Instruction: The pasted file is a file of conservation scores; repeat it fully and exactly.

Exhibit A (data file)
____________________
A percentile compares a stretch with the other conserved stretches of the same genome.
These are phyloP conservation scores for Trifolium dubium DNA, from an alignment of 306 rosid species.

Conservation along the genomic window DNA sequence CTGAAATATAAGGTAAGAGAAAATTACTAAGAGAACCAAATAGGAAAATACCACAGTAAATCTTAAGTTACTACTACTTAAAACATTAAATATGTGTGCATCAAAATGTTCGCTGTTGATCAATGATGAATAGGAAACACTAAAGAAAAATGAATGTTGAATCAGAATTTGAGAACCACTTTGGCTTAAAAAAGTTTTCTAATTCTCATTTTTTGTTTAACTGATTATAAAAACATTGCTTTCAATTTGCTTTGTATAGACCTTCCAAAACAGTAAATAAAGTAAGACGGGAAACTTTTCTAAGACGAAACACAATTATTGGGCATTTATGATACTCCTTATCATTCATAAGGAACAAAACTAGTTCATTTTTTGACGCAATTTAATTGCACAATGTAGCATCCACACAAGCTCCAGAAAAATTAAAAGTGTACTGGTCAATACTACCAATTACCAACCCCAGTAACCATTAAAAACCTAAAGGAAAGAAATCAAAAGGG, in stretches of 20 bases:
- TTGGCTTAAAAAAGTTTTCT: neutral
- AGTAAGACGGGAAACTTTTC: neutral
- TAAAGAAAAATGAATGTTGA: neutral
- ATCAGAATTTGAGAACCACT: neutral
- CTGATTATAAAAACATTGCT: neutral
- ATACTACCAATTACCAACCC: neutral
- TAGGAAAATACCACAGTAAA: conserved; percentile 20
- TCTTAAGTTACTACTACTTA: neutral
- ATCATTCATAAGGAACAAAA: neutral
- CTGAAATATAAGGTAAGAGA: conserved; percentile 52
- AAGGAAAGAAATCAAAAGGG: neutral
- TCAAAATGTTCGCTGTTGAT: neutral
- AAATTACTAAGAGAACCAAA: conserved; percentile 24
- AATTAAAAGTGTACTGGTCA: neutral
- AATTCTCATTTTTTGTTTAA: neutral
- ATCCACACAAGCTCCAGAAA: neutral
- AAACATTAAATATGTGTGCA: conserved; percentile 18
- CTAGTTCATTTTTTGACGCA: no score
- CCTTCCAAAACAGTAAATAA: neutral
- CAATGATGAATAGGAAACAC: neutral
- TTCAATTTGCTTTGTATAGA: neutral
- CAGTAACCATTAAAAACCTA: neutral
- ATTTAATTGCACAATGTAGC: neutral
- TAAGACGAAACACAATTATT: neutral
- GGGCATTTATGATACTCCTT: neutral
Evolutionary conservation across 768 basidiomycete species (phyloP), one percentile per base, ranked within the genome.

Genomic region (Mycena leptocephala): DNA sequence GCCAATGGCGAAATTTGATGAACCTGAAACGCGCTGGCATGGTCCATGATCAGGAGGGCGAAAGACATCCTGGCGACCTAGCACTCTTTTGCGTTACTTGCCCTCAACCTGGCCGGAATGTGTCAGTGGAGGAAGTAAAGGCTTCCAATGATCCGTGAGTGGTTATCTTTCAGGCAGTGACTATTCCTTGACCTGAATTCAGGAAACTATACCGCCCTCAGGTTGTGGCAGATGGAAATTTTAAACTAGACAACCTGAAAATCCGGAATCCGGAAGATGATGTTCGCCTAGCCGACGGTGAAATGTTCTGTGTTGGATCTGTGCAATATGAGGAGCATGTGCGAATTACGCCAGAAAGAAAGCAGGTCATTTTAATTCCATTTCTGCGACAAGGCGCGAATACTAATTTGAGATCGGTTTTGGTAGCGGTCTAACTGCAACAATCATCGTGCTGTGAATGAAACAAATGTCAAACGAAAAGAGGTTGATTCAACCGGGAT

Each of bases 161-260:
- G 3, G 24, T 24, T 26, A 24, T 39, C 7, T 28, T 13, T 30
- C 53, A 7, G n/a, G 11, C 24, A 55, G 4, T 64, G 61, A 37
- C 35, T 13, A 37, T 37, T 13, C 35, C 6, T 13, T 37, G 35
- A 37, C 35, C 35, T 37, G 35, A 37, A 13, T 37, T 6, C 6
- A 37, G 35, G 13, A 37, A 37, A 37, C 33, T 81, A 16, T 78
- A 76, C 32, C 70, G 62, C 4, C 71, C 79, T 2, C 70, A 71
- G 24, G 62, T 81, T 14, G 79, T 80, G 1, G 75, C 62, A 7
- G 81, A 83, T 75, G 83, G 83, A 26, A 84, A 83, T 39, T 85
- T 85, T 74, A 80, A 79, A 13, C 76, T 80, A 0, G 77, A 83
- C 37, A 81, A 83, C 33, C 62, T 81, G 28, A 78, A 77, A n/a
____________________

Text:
A percentile compares a stretch with the other conserved stretches of the same genome.
These are phyloP conservation scores for Trifolium dubium DNA, from an alignment of 306 rosid species.

Conservation along the genomic window DNA sequence CTGAAATATAAGGTAAGAGAAAATTACTAAGAGAACCAAATAGGAAAATACCACAGTAAATCTTAAGTTACTACTACTTAAAACATTAAATATGTGTGCATCAAAATGTTCGCTGTTGATCAATGATGAATAGGAAACACTAAAGAAAAATGAATGTTGAATCAGAATTTGAGAACCACTTTGGCTTAAAAAAGTTTTCTAATTCTCATTTTTTGTTTAACTGATTATAAAAACATTGCTTTCAATTTGCTTTGTATAGACCTTCCAAAACAGTAAATAAAGTAAGACGGGAAACTTTTCTAAGACGAAACACAATTATTGGGCATTTATGATACTCCTTATCATTCATAAGGAACAAAACTAGTTCATTTTTTGACGCAATTTAATTGCACAATGTAGCATCCACACAAGCTCCAGAAAAATTAAAAGTGTACTGGTCAATACTACCAATTACCAACCCCAGTAACCATTAAAAACCTAAAGGAAAGAAATCAAAAGGG, in stretches of 20 bases:
- TTGGCTTAAAAAAGTTTTCT: neutral
- AGTAAGACGGGAAACTTTTC: neutral
- TAAAGAAAAATGAATGTTGA: neutral
- ATCAGAATTTGAGAACCACT: neutral
- CTGATTATAAAAACATTGCT: neutral
- ATACTACCAATTACCAACCC: neutral
- TAGGAAAATACCACAGTAAA: conserved; percentile 20
- TCTTAAGTTACTACTACTTA: neutral
- ATCATTCATAAGGAACAAAA: neutral
- CTGAAATATAAGGTAAGAGA: conserved; percentile 52
- AAGGAAAGAAATCAAAAGGG: neutral
- TCAAAATGTTCGCTGTTGAT: neutral
- AAATTACTAAGAGAACCAAA: conserved; percentile 24
- AATTAAAAGTGTACTGGTCA: neutral
- AATTCTCATTTTTTGTTTAA: neutral
- ATCCACACAAGCTCCAGAAA: neutral
- AAACATTAAATATGTGTGCA: conserved; percentile 18
- CTAGTTCATTTTTTGACGCA: no score
- CCTTCCAAAACAGTAAATAA: neutral
- CAATGATGAATAGGAAACAC: neutral
- TTCAATTTGCTTTGTATAGA: neutral
- CAGTAACCATTAAAAACCTA: neutral
- ATTTAATTGCACAATGTAGC: neutral
- TAAGACGAAACACAATTATT: neutral
- GGGCATTTATGATACTCCTT: neutral
Evolutionary conservation across 768 basidiomycete species (phyloP), one percentile per base, ranked within the genome.

Genomic region (Mycena leptocephala): DNA sequence GCCAATGGCGAAATTTGATGAACCTGAAACGCGCTGGCATGGTCCATGATCAGGAGGGCGAAAGACATCCTGGCGACCTAGCACTCTTTTGCGTTACTTGCCCTCAACCTGGCCGGAATGTGTCAGTGGAGGAAGTAAAGGCTTCCAATGATCCGTGAGTGGTTATCTTTCAGGCAGTGACTATTCCTTGACCTGAATTCAGGAAACTATACCGCCCTCAGGTTGTGGCAGATGGAAATTTTAAACTAGACAACCTGAAAATCCGGAATCCGGAAGATGATGTTCGCCTAGCCGACGGTGAAATGTTCTGTGTTGGATCTGTGCAATATGAGGAGCATGTGCGAATTACGCCAGAAAGAAAGCAGGTCATTTTAATTCCATTTCTGCGACAAGGCGCGAATACTAATTTGAGATCGGTTTTGGTAGCGGTCTAACTGCAACAATCATCGTGCTGTGAATGAAACAAATGTCAAACGAAAAGAGGTTGATTCAACCGGGAT

Each of bases 161-260:
- G 3, G 24, T 24, T 26, A 24, T 39, C 7, T 28, T 13, T 30
- C 53, A 7, G n/a, G 11, C 24, A 55, G 4, T 64, G 61, A 37
- C 35, T 13, A 37, T 37, T 13, C 35, C 6, T 13, T 37, G 35
- A 37, C 35, C 35, T 37, G 35, A 37, A 13, T 37, T 6, C 6
- A 37, G 35, G 13, A 37, A 37, A 37, C 33, T 81, A 16, T 78
- A 76, C 32, C 70, G 62, C 4, C 71, C 79, T 2, C 70, A 71
- G 24, G 62, T 81, T 14, G 79, T 80, G 1, G 75, C 62, A 7
- G 81, A 83, T 75, G 83, G 83, A 26, A 84, A 83, T 39, T 85
- T 85, T 74, A 80, A 79, A 13, C 76, T 80, A 0, G 77, A 83
- C 37, A 81, A 83, C 33, C 62, T 81, G 28, A 78, A 77, A n/a